ArtMuse67

Musings about the importance and impact of art and art education in the 21st century.

Musings about the importance of art and art education

Clay sunflowers -1st grade

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First graders were inspired by Sunflowers by Van Gogh.  But really, it's quite easy to get elementary aged children to fall in love with Vincent van Gogh...One look at Starry Night and they're hooked. 




I introduced the unit, which will be comprised of these clay sunflowers and a still-life painting of sunflowers, by reading the story Camile and the Sunflowers.  Before I read the story I showed the students a Smartboard file with some images from the book to give them a bit of background.  I showed them some pictures of Van Gogh's work that is illustrated in the story.  I also showed them the various paintings that the artist had done of  the Roulin family. 

 I set up a still life of sunflowers so the students would have a visual (this would later be used in their still-life paintings)
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 I showed the students how to make a pinch pot and then pinch the edges to create simulated petals.  I created an oak tag template and had students flatten a piece of clay and then trace from the template to create some 'leaves'.  In some classes I skipped the template and had them simply flatten and piece of clay and pinch the edges, similar to the way the pinch pot was made.  To attach the two pieces I tried two approaches.  The first way  was the traditional score, slip, and smooth, the other way was that I bisque fired the clay slabs and pinch pots separately and then glaze fired the parts so they fused together.  I used Mayco Stroke & Coat in Sunkissed, Dandelion, just froggy,  irish luck, java bean,  and crackerjack brown.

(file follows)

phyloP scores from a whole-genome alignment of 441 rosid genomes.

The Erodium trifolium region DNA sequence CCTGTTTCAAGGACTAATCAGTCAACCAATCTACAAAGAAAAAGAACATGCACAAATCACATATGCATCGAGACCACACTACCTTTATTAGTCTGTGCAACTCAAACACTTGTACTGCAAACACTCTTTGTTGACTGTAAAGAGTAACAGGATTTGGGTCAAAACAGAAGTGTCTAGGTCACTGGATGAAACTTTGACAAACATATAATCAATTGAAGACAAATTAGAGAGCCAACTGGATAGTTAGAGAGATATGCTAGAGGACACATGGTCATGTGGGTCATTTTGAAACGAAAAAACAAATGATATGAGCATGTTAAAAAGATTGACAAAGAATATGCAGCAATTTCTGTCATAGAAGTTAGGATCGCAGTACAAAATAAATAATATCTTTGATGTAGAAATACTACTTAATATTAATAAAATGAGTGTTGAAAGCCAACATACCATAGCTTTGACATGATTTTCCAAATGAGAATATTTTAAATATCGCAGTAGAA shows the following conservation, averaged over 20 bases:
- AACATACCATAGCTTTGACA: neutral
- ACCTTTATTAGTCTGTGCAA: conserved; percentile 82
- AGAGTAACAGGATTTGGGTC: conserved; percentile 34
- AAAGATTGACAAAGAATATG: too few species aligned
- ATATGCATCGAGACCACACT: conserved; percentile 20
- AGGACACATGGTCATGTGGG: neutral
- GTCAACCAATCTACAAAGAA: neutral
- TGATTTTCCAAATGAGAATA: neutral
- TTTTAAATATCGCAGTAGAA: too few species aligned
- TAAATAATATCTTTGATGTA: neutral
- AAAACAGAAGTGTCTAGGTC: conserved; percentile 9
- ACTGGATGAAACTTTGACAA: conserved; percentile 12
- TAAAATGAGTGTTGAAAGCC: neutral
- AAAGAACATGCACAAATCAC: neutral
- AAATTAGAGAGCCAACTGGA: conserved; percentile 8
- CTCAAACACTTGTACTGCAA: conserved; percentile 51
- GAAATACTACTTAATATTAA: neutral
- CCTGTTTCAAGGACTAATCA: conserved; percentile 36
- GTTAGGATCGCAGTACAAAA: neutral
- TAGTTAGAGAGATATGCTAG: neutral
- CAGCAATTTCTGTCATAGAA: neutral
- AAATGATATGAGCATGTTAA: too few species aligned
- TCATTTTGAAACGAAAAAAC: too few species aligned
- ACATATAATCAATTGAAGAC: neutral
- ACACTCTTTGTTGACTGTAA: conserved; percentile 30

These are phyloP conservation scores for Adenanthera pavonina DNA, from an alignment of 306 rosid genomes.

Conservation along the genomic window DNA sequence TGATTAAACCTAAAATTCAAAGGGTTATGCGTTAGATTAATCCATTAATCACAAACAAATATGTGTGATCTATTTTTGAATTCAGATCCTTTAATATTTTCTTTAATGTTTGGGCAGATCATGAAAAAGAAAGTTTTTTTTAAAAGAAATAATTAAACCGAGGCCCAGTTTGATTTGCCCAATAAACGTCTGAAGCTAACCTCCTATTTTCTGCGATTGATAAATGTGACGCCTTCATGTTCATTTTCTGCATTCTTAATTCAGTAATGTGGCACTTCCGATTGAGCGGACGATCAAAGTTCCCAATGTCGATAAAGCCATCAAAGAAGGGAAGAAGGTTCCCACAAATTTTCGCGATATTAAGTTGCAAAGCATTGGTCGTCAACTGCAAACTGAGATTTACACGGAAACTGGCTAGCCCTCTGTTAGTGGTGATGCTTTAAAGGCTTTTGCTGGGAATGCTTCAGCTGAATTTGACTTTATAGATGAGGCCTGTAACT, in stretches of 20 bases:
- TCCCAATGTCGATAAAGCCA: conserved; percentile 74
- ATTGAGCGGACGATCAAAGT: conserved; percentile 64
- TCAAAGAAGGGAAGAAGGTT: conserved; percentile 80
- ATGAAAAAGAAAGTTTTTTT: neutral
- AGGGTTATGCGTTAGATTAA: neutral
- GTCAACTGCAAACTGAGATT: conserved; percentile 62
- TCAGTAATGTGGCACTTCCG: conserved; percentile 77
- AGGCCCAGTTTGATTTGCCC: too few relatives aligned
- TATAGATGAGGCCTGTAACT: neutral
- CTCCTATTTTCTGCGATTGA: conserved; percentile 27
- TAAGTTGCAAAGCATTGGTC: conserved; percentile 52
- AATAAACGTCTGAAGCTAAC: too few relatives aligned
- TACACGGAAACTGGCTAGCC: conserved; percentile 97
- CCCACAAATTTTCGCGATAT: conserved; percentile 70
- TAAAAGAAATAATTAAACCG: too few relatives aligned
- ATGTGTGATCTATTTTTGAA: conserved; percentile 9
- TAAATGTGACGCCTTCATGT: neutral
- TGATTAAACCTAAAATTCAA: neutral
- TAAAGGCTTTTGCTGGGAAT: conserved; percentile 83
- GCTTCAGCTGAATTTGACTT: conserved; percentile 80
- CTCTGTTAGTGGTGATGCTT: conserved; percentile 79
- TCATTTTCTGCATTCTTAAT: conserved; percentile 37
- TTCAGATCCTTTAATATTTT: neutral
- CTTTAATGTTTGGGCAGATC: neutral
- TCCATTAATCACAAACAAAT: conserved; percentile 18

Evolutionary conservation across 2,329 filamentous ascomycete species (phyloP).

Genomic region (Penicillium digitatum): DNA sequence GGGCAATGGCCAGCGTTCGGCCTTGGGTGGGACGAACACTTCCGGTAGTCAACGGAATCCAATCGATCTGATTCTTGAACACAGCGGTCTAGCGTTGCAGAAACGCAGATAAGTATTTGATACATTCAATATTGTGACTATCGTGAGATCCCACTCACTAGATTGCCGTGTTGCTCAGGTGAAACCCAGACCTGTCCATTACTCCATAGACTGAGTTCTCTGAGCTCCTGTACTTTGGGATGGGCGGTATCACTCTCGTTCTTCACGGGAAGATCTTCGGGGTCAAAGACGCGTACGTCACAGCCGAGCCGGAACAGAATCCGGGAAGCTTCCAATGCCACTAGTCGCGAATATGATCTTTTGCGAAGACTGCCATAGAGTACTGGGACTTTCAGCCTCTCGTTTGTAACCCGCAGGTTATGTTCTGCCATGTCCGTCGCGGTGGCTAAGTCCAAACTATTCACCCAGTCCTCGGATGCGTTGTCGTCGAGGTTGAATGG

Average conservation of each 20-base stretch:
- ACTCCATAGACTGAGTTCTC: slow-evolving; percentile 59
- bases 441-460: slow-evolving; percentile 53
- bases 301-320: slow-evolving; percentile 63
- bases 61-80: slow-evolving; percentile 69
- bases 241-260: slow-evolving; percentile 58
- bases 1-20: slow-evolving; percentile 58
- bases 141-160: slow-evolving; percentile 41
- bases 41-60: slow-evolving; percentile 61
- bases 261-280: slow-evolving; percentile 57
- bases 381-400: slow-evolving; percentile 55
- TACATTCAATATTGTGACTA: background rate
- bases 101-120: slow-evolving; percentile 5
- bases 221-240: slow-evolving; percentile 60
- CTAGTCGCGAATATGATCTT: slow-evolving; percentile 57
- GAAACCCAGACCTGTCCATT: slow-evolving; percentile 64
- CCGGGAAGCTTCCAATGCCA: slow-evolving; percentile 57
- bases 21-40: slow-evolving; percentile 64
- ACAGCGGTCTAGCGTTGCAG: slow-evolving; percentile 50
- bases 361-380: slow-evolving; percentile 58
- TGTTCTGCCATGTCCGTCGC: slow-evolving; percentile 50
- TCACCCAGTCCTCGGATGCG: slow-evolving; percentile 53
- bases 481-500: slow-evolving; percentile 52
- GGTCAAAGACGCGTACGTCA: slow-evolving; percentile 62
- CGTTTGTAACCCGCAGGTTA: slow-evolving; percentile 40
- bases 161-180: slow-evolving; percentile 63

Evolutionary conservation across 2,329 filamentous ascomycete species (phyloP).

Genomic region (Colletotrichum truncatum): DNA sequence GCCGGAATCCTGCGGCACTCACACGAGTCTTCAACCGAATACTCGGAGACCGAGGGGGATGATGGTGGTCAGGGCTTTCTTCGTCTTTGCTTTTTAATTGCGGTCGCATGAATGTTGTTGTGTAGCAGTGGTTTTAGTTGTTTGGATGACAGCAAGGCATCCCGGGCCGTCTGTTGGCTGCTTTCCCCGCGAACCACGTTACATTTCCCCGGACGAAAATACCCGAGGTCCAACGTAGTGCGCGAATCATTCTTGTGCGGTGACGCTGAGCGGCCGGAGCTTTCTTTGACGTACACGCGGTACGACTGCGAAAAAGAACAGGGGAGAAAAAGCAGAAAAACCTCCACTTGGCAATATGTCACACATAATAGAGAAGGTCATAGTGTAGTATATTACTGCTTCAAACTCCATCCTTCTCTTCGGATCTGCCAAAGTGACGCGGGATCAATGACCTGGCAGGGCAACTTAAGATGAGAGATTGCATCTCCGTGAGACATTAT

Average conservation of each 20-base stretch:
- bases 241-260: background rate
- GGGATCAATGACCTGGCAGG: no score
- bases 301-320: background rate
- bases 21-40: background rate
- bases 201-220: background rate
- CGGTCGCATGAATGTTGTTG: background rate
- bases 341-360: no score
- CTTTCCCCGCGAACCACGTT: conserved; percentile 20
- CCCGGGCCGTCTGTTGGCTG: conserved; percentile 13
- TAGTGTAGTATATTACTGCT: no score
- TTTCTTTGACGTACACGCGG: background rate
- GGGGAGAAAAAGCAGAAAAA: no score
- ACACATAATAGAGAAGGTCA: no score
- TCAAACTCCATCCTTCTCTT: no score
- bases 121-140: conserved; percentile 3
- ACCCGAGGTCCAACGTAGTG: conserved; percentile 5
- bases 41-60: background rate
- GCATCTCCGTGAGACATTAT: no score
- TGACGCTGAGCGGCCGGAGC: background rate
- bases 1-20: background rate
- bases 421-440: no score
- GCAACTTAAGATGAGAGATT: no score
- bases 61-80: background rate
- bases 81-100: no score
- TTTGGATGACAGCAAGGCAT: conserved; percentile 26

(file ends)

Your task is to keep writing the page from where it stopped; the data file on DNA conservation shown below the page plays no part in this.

3rd Grade Still-Life with Goldfish

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I've seen the Matisse artwork 'Still-Life with Goldfish' done many times and I always loved the artwork and wanted to try using the artwork for a project myself.  Here's what I came up with.

Day 1- We discussed what a design is and identified designs in Matisse's painting. I demonstrate to the students how to divide their paper into 3 parts to create the illusion of perspective to create the corner of the room.  Students then chose 4 colors of oil pastels and created 3 different designs (one in each part) using only those 4 colors.

Day 2- I discussed the idea of unity and using a color family to create a sense of cohesion and unity in their artwork.  I then reviewed how to use watercolors and had the students paint over their oil pastel designs using the same colored watercolors.  The students were challenged to create light values of blue, green, and red if they used light blue, light green, or pink oil pastels.  It was important that they background have a specific color family so that the fish would eventually become the focal point. 

Day 3- I discussed focal point with the students and after looking at Matisse's painting came up with 3 ways an artist can create a focal point: color, shape, and size.  I then demonstrated how to use newsprint paper to draw a fishbowl with fish in it.  Students had photo references of fish to use and when done with the sketch students traced their drawing onto acetate with colored Sharpie's.To create a focal point, the fish(es) had to be a color that wasn't in their color family. 

Day 4- This was the last day of the lesson.  Students cut out their fishbowl, cut and glued tinfoil to the back of it where the water in the fishbowl would be, and then drew and cut a symmetrical table.  Although not every students stuck with their color family and some created fish that matched their background instead of standing apart from it, the projects still came out great!




Recycled Art

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Remember that giant heart my students made out of cardboard tubes?  Well it was taken to the annual recycled art exhibit I participate in and was proudly displayed amongst some really wonderful recycled art projects from local schools in the area.  Here are some  highlights (and if you didn't see our project, you can click HeRe to view it):